Teacher Lek has been teaching Thai boxing to a group of kids for their self-defense. He is like both teacher and father to the kids - Wuth, Catt and Pong. The three have to look after Wun, the dear little brother of Wuth, who has a heart problem. Jib, a friend of the kids often hangs out with them and plays with Wun.
One day, a group of hooligans disrupted their life. This caused the sudden heart attack to Wun and made it necessary for him to have a heart transplant urgently. This brought them to the hospital that was seized by an international terrorist group led by "Peda". Unavoidably, they had to get involved in the hospital ordeal. It was here that the fierce fighting between the heroic kids and the cruel terrorists took place for the kids needed to save their little brother's life and help their country at the same time.
And you think the Thai couldn’t get any more innovative in showcasing their love for Thai boxing in movies? Let’s see, we first saw how refreshing it was in Ong Bak (2003), and then things got a little stale in Tom Yum Goong (2005). The ridiculous setups in Ong Bak 2 (2008) and Fireball Muay Thai Dunk (2009) were just too much for us to take. So when we first saw how the Thai filmmakers are turning to kids to showcase this cultural sport, we weren’t having too much hope that this will go down well with us. But thankfully (and fortunately for the folks distributing this DVD here), we were wrong about that.
Directed by Krissanapong Rachata and produced by the people who brought you Ong Bak and 2008’s Chocolate (this one featured a female warrior – woo!), this very accessible movie tells a very likeable story about how four children sneak into a terrorist captured hospital to get their hands on a heart, so that they can save their fifth friend who is dying from a heart attack. If this isn’t enough to tug at your heartstrings (five adorable kids in one serving!), we don’t know what else will. To add to the fun factor, these four kids are trained in Thai boxing, so the story gives them enough reason to showcase their punches and kicks.
The movie starts off favourably by introducing the different personalities of the young protagonists, which are stereotyped but still not irritable enough for you to switch off and dismiss them as being boringly caricatured characters. One reason why you’d be engaged is the charming performances put up by the five young actors. They do not overshadow each other, and have distinct enough portrayals to have you believe that none of them are supporting characters.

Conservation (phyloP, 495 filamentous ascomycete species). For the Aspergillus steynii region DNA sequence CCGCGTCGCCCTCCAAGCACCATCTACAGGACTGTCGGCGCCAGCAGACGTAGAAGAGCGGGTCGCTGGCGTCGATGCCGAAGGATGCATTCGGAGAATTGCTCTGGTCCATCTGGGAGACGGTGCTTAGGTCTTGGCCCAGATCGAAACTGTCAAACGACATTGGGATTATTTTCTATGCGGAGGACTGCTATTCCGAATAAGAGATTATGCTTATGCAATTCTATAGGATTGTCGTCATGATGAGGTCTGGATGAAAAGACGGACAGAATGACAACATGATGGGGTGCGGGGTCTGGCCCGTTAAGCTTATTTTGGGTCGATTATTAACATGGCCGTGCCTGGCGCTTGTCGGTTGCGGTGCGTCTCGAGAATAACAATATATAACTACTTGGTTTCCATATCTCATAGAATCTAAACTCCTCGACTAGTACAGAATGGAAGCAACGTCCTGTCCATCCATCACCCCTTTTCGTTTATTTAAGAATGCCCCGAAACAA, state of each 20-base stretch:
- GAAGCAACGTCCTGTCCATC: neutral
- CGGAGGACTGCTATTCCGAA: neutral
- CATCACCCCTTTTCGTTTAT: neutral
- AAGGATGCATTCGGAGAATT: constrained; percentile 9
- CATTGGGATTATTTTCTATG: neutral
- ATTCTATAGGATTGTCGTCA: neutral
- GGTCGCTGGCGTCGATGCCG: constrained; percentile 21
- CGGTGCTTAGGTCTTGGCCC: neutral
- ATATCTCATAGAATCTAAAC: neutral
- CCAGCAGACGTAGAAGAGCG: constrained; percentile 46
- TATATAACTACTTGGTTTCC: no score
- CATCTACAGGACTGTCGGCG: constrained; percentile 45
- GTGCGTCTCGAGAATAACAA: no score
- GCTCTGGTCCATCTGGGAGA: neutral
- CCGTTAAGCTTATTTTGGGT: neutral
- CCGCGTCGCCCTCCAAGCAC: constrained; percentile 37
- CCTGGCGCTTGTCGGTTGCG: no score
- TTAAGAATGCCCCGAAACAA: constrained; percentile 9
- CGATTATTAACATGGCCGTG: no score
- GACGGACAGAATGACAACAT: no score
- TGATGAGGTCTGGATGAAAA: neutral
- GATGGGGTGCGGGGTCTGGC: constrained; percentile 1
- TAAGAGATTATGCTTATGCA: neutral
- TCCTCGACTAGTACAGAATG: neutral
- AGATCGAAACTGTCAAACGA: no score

Above all, the story of how the four kids are trying to save their friend is a universally feel good one. To add depth to the movie, there is even a sub plot involving a misunderstood villain to make things even more heartfelt. Action fans also won’t be disappointed with the dazzling fight scenes and well choreographed sequences. Good looker Johnny Nguyen (with an attempt to look disfigured with some skimpily done make up) is also roped in to provide some kick-ass action. Watch him fight it out with the kids! Watch him fire the ammunition! Watch him get comeuppance for the bad deeds he’s done!
By the end of 73 minutes (a very welcoming duration for movies these days), you’d be smiling to yourself, simply because this doesn’t feel like one of those exploitative and pompous Thai action movies that have been flooding your senses in recent memory.
This Code 3 DVD contains a Trailer, a four minute Featurette and a four minute Behind the Scenes. Although no there are no subtitles for these clips, do not fret because they are simply visual montages which do not provide much in depth information about the making of the movie.
There isn’t much to complain about the movie’s visual transfer, and you can watch it in its original Thai language.
Review by John Li
Posted on 30 August 2009